Pearls and perils of cyberchondria
Nitin K Sethi, MD
Assistant Professor of Neurology
New York-Presbyterian Hospital
Weill Cornell Medical Center
New York, NY 10065
Cyberchondria is a relatively new term used at times to describe the behavior of some individuals who use the Internet to gather information about health or a disease which they feel they may have based on their signs and symptoms. The Internet search results leads to an unfounded concern, preoccupation and worry about their health status.
The term is derived from the more commonly used term hypochondria. Hypochondriasis is excessive preoccupation or concern about having a serious often incurable illness.
Nowadays more and more people are turning to the Internet for health and disease related information. In my practice I frequently come across patients who have already “Googled” their diagnosis even before they come to see me. Some even “Google” their MRI results.
Cyberchondria can have its pearls as well as its perils. Let us start with the pearls first. No one doubts the power of the Internet. It has and continues to revolutionize the way medicine is practiced. There is an abundance of information on the Internet about common and even esoteric neurological conditions. All one has to do is type the relevant key words into a popular search engine like Google and low and behold, Dr. Google starts churning out answers-pages and pages of it. The Internet houses many blogs and sites exclusively devoted to a particular condition. Some of these sites are run by reputable organizations like American Academy of Neurology (www.aan.com) and Centers for Disease Control and Prevention (www.cdc.gov). Thus sitting in the comfort of one’s home, useful and credible information can be readily accessed. Is there any new treatment for multiple sclerosis or ALS? If yes, where is it been offered? Where are the best doctors in NYC? Which is the nearest hospital for acute stroke care? Are there any caregiver organizations for neurodegenerative conditions like Alzheimer’s disease? Pretty much whatever you type in, Dr. Google shall have an answer.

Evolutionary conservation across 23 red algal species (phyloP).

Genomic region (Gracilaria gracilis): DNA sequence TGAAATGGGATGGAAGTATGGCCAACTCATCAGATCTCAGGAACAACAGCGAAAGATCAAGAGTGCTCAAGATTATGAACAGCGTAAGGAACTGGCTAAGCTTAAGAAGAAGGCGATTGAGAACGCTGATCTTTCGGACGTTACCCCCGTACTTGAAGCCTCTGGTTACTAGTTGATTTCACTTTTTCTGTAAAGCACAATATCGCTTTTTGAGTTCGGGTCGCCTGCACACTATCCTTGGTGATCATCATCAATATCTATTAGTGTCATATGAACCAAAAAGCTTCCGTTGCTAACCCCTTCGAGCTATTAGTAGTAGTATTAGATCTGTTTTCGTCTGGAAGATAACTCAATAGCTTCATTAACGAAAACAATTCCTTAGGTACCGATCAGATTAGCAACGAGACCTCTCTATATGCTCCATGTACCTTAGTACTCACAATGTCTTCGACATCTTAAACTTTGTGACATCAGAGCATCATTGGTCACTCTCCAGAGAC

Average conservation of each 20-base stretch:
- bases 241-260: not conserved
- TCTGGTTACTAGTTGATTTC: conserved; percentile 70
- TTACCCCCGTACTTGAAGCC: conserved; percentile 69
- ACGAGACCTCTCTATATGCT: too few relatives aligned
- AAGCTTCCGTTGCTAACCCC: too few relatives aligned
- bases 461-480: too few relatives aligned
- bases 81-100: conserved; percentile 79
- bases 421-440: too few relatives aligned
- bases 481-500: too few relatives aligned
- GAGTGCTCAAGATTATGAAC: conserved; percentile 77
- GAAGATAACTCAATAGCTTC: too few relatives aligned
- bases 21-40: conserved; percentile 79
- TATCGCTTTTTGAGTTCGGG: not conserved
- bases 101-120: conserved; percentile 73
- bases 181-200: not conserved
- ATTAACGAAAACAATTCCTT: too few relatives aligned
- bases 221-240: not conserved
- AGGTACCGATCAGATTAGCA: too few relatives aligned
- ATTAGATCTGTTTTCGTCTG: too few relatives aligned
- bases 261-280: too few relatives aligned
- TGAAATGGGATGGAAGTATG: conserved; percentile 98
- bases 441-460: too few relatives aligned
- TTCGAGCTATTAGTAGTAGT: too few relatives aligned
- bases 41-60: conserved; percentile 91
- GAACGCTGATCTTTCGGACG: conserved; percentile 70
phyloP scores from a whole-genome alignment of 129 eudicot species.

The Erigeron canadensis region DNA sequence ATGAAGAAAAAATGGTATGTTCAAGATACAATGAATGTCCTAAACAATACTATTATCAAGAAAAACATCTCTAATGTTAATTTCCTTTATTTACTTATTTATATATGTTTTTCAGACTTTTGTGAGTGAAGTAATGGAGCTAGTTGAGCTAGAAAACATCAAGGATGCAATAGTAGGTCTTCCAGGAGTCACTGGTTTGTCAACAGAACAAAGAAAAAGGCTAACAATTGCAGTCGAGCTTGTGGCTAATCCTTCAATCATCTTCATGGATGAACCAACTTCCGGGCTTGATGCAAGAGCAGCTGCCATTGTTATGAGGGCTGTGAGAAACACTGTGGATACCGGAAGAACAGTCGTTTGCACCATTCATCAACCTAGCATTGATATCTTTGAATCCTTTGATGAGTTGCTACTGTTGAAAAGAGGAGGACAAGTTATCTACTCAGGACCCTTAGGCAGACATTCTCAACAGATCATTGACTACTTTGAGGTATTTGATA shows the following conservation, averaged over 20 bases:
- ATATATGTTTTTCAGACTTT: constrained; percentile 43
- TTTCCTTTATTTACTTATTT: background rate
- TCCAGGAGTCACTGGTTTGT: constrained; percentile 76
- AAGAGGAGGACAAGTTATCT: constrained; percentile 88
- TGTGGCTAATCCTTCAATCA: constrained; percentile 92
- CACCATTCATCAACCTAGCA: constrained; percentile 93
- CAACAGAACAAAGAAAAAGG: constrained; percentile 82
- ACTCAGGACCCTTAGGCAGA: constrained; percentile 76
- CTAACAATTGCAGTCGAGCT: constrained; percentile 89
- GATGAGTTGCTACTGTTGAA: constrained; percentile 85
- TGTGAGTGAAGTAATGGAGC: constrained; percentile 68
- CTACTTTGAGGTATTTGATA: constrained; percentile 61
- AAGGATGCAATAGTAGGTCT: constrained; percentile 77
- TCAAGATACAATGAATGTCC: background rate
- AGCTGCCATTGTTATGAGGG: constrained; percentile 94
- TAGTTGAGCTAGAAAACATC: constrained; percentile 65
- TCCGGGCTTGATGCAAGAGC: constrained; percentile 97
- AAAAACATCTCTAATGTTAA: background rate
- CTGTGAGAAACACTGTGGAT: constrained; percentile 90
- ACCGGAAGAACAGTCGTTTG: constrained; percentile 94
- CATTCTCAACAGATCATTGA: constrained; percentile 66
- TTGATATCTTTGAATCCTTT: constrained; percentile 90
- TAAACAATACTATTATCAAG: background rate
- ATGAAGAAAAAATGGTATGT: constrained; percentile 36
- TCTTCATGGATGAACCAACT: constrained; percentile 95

But in this pearl itself, are the perils of the Internet. There are ample sites where in the information content is not standardized. These include blogs run by patients themselves, some by care-givers and yet others by pharmaceutical companies or companies which manufacture medical equipment. The abundance of information leads to many falling prey to cyberchondria. Let us take an example. Your doctor gets a MRI scan done because you have headaches. The MRI report reads “non-specific white matter hyperintensities are seen. These have been noted in ischemic, inflammatory and demyelinating conditions like multiple sclerosis. Clinical correlation is advised.” Now you get this report in front of you and of course what do you do? You go to the Internet and page Dr. Google for help. In you type “white matter lesions, headache and multiple sclerosis” Dr. Google hums for a nanosecond and churns out pages and pages which talk about multiple sclerosis, white matter lesions on MRI and at times headache.
THERE THE GROUND HAS BEEN SET FOR CYBERCHONDRIA!!! You are now convinced you have multiple sclerosis and spend another couple of hours in cyberspace getting worried, confused and finally panicky.
It is indeed easy to get cyberchondria. The Internet is a powerful tool. By all means use it to get health and disease related information. It is way easier than going to a library and searching for it there. BUT THE CATCH IS TO USE IT WISELY!!! If rightly used it is a slave working tirelessly on our behalf. Random searches with random key words about signs and symptoms of a disease you feel you have, risk leading to cyberchondria giving you many sleepless nights and needless worry.